On the campaign trail, Donald Trump railed against what he called the “FDA food police” and “inspection overkill.” He has said he’d dramatically overhaul and limit federal government regulations. Now, big questions have arisen about how far he’ll go to scale back the incremental work done in recent years to keep pesticides, GMOs, and harmful additives out of the food supply.
Cabinet posts have not yet been announced, but Michael Torrey* is reportedly leading the Trump transition on agriculture. Torrey is an agricultural chemical industry and food manufacturing lobbyist whose firm has worked on behalf of many large food and beverage trade associations and companies that range from the American Beverage Association, to the Illinois Soybean Association, Dean Foods, and Little Caesars Pizza.
The U.S. Environmental Protection Agency (EPA) transition is reportedly being led by climate change denier Myron Ebell of the Competitive Enterprise Institute (CEI), which is known for its anti-regulatory and anti-environmental protection positions. CEI maintains a website devoted to downplaying the health hazards of a range of chemicals including pesticides.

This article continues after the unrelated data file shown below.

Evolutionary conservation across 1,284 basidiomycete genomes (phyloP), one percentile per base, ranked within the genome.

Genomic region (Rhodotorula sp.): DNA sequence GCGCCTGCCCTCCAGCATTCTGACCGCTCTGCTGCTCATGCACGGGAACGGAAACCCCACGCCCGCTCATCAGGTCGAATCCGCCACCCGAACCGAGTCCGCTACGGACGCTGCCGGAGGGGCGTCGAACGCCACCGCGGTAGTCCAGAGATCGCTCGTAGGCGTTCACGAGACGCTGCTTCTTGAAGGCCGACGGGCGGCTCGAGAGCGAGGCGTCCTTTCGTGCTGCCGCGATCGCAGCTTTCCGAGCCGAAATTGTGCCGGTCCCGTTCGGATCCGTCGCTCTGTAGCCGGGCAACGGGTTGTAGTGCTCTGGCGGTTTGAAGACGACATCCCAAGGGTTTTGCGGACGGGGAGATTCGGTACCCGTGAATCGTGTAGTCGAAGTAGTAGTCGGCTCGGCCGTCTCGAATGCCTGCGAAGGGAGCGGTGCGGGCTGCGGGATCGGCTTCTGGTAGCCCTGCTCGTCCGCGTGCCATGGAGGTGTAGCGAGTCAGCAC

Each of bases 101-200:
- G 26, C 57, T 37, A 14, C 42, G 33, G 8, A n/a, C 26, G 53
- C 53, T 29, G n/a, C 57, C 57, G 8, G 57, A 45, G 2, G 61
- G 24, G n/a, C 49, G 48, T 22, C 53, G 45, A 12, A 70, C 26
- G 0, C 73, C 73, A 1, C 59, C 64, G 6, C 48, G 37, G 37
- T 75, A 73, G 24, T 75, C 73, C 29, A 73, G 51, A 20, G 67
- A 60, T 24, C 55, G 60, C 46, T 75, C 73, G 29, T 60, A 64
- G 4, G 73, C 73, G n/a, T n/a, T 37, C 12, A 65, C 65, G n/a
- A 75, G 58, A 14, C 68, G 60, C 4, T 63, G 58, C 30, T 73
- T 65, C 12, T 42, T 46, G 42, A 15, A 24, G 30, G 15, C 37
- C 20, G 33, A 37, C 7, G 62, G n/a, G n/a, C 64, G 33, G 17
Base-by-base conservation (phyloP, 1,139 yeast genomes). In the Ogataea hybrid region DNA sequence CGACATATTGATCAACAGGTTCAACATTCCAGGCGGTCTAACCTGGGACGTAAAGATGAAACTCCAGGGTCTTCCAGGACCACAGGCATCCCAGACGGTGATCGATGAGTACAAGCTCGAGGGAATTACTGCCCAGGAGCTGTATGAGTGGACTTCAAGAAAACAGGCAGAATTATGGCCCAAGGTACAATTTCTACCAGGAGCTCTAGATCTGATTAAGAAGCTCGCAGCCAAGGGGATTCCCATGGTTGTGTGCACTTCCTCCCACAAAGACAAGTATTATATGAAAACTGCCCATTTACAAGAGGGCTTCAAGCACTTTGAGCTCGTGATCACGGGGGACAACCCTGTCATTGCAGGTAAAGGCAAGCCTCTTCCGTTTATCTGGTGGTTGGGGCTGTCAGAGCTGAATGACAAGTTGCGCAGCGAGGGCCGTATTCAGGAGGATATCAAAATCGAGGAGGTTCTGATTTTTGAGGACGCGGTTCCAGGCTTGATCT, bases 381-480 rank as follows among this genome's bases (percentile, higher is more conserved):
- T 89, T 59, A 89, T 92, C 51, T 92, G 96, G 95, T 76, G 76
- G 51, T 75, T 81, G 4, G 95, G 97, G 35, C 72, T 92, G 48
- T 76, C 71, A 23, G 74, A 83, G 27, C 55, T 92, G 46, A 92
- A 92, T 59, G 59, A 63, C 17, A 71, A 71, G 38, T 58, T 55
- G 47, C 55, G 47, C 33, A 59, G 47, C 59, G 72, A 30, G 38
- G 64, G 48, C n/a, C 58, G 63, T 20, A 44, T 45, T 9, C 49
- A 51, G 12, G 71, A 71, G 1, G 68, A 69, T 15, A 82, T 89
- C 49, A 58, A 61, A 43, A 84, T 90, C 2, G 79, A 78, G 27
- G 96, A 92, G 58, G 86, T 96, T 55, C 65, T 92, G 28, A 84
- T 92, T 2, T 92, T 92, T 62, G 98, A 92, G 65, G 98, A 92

As president, Trump will be working with a House and Senate controlled by Republicans, whose party platform included opposition to GMO labeling, restaurant menu nutrition labels, and the Obama administration’s regulation of agriculture.
None of this bodes well for regulations designed to protect the food supply. Questions remain on how far the incoming president can go when it comes undermining or dismantling the existing rules and regulations. And food safety advocates are taking stock of what aspects of our food system are likely to be most in jeopardy.
Civil Eats spoke with policy and food safety experts to find out what may be in store. Here’s what we learned.
Can the president simply abolish a federal agency like the EPA?